This claim that we have arrived at a "tipping point" or that a specific event heralds a "tipping point" is another revealing element of Beck's apocalyptic rhetoric. For years, in fact, Beck has harped on this imaginary "tipping point" to set himself apart as today's premier paranoid stylist:
In an interview with Newmax TV that is scheduled to air on February 27, Fox News contributor Newt Gingrich discussed how President Obama "is breaking his word to the American people" over the Defense of Marriage Act, and stated:
GINGRICH: He swore an oath on the Bible to become president that he would uphold the Constitution and enforce the laws of the United States. He's not a one-person Supreme Court. The idea that we now have the rule of Obama instead of the rule of law should frighten everybody.
Imagine that Governor [Sarah] Palin had become president. Imagine that she had announced that Roe versus Wade in her judgment was unconstitutional and therefore the United States government would no longer protect anyone's right to have an abortion because she personally had decided it should be changed. The news media would have gone crazy. The New York Times would have demanded her impeachment.
The fact that the left likes the policy is allowing them to ignore the fact that this is a very unconstitutional act.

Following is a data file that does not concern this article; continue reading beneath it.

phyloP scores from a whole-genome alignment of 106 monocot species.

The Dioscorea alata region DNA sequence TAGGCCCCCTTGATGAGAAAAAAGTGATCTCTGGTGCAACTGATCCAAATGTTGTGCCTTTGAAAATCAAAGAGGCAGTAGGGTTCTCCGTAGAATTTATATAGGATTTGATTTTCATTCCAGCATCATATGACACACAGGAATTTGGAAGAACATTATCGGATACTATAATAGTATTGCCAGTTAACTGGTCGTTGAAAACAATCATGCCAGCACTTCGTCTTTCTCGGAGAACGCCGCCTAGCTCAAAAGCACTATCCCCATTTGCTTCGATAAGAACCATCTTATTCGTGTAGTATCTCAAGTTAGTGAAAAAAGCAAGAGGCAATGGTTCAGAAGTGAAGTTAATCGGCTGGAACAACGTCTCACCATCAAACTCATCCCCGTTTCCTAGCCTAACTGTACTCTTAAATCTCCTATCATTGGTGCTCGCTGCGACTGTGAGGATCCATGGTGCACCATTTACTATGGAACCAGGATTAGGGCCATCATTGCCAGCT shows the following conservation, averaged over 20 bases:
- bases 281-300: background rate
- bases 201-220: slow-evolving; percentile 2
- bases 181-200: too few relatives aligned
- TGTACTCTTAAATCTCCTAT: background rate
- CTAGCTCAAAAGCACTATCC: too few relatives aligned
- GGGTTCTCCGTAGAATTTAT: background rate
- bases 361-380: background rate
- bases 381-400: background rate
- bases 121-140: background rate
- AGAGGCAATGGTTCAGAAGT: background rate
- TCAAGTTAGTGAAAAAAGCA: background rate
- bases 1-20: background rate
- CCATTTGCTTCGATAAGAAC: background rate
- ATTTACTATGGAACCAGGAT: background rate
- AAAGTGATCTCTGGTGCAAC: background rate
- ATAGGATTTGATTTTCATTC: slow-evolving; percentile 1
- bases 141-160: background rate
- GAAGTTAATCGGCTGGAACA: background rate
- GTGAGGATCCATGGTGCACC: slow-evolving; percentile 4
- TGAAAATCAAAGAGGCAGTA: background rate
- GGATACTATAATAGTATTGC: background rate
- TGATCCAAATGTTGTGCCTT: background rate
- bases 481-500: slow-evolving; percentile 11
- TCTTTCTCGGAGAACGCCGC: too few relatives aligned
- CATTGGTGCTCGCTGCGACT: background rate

The Justice Department recently announced that it will no longer defend Section Three of the Defense of Marriage Act following a review, in conjunction with the White House, that found that its definition of marriage as a "legal union between one man and one woman" is unconstitutional. But, as we've documented, the administration will not stop enforcing the law. Moreover, presidents from Thomas Jefferson to George W. Bush have opted against defending statutes they viewed as unconstitutional.
When the host asked, "Is what he's doing impeachable in your view?" Gingrich replied: "I think that's something you get to much later. But I think clearly it is a dereliction of duty, clearly it is a violation of his constitutional oath, and clearly it is something which cannot be allowed to stand."
When the host pressed further, "At what point would the House or would you recommend the House consider articles of impeachment for that?" Gingrich replied:
GINGRICH: I think first you'd ought -- you have to communicate. Look, I don't think these guys set out to cause a constitutional crisis. I think they set out to pay off their allies in the gay community and to do something that they thought was clever. I think that they didn't understand the implication that having a president personally suspend a law is clearly unconstitutional. This is an impossible precedent.
Politico has now reported that Gingrich "is disputing the Newmax story, arguing that it 'inaccurately' suggested impeachment." In a statement, Gingrich reportedly said:
Congress has every responsibility to demand President Obama live up to his constitutional obligations, but impeachment is clearly not an appropriate action.
Glenn Beck said tonight on his show that he knows why President Obama has not condemned Libya's Moammar Gadhafi "by name." In fact, Beck said, Obama "hasn't mentioned his name ... at all in at least a month" and the "interesting" reason behind that, Beck revealed, has everything to do with Obama's past relationship with Rev. Jeremiah Wright. Proceeding to play his version of Connect Four in three moves, Beck showed us exactly how Obama is tied to Gadhafi through Wright.